By John Ippolito PAg, Crops Extension Specialist, Kindersley
There is tough grain currently sitting in bins from last fall and now the question is, "How do I effectively dry that grain this spring using natural air systems?"
Natural air drying systems can be effective tools for spring grain drying. An understanding of when conditions are right for drying is important to be effective and minimize drying costs.
Natural air drying works when the air has the "capacity to dry." This concept refers to the air being at a temperature and relative humidity that allows it to take on moisture as it moves through the grain. The warmer the temperature and lower the relative humidity of the outside air, the more water it can take up as it moves through the grain mass. The chart below demonstrates this relationship:
Water holding capacity and capacity to take up water for 1 m3 of air
||Water holding capacity (g)
||Relative Humidity (%)
||Actual water in air (g)
||Capacity to take up water (g)
Temperature and relative humidity also plays a role defining the equilibrium moisture content of the grain. Equilibrium moisture content is the point where the moisture content of the air and grain are the same and no exchange of moisture will occur regardless of air flow rates. The equilibrium moisture content chart below for wheat has a circle around 12.4 which is the moisture content you could achieve using outside air of 5o C and 50 per cent relative humidity. Also, note further to the right that if the relative humidity of the air was 70 per cent, the grain moisture content that can be achieved is 15.5 per cent. Operating fans under these conditions would not dry grain to the desired moisture content.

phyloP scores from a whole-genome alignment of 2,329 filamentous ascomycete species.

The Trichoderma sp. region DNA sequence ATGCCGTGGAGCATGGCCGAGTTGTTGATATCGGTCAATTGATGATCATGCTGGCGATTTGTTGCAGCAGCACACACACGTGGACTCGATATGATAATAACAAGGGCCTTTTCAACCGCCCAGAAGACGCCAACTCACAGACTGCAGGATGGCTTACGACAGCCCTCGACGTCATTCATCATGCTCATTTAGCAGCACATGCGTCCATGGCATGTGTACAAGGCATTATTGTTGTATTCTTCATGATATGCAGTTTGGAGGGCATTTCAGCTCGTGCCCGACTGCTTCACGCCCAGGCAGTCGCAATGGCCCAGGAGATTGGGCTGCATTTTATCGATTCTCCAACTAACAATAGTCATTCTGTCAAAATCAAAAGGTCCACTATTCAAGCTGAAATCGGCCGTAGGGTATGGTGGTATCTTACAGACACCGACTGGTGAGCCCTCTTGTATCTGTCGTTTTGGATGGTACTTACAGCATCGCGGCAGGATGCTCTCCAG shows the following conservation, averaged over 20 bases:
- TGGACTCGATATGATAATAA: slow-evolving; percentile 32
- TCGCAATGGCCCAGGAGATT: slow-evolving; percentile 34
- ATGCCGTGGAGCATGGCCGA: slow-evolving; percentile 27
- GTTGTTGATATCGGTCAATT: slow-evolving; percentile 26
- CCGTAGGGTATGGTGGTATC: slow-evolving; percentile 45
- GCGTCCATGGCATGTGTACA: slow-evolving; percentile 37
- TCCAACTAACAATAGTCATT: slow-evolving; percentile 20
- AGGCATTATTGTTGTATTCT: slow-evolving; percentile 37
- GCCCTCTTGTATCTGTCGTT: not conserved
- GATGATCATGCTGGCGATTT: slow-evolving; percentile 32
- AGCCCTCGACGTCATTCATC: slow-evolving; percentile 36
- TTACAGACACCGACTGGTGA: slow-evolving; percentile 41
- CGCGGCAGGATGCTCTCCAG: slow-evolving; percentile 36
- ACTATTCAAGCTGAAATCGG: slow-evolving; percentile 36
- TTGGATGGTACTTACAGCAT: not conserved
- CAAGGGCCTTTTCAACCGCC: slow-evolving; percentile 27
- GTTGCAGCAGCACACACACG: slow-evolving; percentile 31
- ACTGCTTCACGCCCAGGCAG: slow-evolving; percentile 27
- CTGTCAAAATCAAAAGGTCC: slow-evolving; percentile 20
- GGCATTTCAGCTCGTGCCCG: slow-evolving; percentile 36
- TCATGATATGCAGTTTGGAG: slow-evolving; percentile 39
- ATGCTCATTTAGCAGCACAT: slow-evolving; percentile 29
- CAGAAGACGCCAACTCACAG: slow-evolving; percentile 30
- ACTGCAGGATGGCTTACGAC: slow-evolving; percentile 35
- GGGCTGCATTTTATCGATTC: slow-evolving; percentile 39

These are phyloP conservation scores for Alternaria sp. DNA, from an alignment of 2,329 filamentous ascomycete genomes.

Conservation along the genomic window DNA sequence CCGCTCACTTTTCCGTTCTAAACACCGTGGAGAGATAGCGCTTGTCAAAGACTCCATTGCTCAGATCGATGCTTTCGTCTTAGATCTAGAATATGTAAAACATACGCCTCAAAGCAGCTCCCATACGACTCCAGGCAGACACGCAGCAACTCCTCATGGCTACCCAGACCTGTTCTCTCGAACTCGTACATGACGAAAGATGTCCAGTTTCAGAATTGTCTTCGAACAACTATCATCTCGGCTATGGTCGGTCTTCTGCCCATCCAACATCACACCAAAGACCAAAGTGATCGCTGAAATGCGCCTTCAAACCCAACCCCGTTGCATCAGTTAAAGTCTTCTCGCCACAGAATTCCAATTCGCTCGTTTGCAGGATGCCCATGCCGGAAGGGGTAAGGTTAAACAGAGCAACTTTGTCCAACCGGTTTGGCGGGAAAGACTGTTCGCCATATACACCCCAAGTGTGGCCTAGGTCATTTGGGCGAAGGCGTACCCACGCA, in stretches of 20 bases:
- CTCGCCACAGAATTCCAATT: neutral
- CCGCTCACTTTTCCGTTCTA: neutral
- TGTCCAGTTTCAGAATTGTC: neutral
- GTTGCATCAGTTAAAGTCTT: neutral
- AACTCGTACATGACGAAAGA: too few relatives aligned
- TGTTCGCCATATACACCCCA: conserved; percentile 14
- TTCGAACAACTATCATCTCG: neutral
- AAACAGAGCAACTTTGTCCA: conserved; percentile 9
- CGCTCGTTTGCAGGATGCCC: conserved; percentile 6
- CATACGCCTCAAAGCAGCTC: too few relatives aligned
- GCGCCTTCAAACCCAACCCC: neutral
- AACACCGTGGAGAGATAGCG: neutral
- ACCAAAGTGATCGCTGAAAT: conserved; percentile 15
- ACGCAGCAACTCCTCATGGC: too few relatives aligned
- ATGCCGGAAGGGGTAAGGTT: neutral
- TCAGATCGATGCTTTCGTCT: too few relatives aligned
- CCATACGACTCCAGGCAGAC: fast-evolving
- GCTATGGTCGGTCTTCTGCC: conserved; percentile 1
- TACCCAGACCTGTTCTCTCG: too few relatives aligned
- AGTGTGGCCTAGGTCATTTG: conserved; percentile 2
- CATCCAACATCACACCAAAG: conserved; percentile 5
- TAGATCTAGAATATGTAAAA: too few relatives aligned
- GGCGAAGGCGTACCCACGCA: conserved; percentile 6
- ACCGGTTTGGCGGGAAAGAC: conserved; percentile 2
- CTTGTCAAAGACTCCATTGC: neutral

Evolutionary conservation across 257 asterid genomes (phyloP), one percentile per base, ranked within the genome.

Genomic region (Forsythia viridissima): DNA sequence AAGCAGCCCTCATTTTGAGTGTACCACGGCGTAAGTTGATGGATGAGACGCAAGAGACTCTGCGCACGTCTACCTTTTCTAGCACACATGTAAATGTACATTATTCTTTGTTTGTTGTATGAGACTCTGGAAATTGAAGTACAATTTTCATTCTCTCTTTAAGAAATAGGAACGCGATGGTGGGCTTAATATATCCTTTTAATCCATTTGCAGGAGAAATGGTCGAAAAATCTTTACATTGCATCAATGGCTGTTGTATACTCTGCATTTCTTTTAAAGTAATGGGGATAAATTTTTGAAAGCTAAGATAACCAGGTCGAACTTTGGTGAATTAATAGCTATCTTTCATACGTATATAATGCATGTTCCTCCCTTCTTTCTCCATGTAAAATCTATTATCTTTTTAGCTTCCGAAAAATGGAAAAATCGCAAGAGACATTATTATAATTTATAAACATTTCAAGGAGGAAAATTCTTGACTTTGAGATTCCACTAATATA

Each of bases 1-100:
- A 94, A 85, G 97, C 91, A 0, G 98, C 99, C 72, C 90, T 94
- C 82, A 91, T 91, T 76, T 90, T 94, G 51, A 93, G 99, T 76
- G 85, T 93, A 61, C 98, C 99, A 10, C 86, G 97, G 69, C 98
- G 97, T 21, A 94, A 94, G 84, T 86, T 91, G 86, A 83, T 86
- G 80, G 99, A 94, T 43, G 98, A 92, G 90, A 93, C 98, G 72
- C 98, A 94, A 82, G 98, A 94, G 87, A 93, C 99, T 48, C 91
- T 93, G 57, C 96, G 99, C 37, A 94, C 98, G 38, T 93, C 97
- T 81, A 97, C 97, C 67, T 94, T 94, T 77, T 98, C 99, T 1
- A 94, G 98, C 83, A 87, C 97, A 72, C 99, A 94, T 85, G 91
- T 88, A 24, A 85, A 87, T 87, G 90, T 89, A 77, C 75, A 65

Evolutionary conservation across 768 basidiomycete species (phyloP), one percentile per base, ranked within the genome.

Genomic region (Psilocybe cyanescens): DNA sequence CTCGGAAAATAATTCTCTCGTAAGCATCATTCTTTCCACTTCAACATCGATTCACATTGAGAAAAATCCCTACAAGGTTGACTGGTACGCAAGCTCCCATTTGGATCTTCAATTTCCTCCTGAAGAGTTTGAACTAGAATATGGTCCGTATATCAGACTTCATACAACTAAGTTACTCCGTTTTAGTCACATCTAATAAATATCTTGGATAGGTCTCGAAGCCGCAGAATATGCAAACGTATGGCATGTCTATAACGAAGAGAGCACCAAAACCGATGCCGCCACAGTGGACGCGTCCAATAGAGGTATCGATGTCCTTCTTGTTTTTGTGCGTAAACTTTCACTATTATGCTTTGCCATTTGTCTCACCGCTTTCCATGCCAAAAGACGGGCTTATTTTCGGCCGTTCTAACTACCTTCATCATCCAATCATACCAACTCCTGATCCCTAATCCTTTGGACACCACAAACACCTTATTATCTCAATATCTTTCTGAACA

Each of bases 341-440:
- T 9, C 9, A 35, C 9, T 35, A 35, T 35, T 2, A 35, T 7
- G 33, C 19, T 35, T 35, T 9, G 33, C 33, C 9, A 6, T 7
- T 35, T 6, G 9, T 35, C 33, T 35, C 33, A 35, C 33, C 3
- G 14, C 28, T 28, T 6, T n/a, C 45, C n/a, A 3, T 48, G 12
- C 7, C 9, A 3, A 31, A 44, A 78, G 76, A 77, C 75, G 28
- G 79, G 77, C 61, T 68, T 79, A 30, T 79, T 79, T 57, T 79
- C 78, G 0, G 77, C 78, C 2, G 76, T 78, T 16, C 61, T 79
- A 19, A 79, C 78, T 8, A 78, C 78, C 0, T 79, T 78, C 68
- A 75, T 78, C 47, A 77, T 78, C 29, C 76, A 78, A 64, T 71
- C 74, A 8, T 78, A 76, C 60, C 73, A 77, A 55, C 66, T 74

Daily air temperatures can fluctuate significantly in the spring. Ideally, producers should not plan on starting to dry wheat with natural air systems until average daily air temperatures are 10o C. Fans can be started when air temperatures are 5o C to warm the grain as the warming process will take about 15 hours provided the air flow is 1 cfm/bu. When air temperatures are below 5o C, you may turn the fans off as no drying is occurring.